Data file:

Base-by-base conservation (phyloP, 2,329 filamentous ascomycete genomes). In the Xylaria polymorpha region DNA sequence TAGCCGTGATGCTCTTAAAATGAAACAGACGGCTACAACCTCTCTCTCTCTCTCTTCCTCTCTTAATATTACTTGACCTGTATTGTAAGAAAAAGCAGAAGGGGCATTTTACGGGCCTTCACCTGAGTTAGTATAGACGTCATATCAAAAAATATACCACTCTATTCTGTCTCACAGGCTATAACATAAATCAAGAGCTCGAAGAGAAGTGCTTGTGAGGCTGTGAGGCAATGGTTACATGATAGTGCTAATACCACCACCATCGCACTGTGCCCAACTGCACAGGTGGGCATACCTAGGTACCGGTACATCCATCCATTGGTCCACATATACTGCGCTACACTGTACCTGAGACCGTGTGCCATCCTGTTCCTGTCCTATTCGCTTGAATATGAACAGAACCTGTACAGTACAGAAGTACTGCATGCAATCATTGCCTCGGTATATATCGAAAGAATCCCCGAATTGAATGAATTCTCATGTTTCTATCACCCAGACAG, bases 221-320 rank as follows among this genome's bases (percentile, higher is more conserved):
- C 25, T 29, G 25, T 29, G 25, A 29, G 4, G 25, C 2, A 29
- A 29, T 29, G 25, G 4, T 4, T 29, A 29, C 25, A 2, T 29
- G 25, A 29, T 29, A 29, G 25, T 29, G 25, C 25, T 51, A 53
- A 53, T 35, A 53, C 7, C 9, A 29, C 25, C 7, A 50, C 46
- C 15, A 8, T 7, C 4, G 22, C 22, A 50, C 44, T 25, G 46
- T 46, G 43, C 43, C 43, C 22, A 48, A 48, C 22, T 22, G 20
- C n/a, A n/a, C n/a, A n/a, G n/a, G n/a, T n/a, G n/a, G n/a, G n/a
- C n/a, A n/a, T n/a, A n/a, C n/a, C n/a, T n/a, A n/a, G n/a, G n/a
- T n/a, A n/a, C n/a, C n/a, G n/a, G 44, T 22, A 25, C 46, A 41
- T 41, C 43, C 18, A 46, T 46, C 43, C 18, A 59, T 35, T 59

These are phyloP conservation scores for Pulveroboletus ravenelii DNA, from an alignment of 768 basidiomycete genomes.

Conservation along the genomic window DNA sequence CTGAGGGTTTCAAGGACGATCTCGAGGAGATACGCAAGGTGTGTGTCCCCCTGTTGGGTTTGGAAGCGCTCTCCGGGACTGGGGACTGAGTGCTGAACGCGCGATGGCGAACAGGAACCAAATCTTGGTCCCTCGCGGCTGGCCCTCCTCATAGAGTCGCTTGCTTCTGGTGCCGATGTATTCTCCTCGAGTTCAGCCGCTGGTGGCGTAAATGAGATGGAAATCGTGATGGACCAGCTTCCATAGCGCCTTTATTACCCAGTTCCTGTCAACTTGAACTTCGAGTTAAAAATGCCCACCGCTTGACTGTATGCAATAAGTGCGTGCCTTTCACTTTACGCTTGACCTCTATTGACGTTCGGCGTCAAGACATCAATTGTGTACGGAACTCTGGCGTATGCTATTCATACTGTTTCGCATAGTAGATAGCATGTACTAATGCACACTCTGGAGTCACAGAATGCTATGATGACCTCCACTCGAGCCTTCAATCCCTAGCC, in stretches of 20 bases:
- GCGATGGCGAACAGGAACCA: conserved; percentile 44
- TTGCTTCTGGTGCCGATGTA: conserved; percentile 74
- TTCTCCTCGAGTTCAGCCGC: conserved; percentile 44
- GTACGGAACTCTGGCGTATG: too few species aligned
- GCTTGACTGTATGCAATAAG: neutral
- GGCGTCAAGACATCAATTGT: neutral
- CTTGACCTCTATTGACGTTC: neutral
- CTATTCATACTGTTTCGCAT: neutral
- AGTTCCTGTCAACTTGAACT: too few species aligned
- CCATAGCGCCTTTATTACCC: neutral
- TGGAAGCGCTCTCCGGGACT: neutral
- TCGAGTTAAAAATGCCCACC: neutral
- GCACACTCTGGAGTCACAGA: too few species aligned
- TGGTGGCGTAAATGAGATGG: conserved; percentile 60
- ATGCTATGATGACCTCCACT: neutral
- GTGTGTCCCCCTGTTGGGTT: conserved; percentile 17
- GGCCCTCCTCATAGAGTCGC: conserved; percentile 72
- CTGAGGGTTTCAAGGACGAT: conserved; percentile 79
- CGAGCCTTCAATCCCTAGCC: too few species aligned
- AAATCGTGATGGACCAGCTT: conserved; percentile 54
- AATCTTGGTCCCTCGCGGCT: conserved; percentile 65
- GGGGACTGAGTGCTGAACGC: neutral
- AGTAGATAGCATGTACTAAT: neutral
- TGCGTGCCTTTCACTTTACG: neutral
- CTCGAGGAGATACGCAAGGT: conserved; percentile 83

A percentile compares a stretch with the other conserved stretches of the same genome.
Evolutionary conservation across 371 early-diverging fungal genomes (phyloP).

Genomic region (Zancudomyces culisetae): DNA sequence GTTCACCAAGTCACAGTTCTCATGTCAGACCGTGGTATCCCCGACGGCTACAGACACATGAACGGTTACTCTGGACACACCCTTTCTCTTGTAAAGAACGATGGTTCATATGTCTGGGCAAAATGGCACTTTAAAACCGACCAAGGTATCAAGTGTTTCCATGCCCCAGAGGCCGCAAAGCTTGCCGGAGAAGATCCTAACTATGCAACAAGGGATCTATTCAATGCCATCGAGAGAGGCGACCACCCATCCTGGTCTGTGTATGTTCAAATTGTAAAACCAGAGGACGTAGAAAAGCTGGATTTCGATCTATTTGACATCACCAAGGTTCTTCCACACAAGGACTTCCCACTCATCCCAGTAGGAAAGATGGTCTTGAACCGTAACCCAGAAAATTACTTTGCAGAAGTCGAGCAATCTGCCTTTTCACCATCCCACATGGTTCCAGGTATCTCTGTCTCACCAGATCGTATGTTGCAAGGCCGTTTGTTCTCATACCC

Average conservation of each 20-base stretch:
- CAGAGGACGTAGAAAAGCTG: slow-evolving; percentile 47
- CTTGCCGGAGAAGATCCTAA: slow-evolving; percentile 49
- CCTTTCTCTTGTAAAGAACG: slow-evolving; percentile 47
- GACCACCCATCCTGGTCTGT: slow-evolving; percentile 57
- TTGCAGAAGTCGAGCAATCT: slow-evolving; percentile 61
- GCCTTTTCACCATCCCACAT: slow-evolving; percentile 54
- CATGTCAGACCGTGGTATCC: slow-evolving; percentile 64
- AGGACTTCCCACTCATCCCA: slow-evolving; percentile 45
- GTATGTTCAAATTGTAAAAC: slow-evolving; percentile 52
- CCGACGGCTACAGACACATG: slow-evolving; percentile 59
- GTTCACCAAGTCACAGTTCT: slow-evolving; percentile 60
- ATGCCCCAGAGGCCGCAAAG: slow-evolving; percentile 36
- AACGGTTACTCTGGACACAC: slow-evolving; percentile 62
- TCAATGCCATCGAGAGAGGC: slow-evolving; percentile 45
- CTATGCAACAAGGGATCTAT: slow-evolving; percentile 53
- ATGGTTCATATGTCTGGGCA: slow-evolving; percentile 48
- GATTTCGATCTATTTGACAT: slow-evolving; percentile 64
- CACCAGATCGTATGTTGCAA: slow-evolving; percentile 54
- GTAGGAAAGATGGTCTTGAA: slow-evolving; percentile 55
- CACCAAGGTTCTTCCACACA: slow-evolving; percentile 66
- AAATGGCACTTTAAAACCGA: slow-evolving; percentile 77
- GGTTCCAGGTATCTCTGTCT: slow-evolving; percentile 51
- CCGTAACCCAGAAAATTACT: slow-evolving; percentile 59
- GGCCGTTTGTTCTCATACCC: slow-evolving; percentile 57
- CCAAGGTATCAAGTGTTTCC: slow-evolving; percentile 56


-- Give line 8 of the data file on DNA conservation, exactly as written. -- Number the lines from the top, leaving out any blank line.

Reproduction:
- C n/a, A n/a, C n/a, A n/a, G n/a, G n/a, T n/a, G n/a, G n/a, G n/a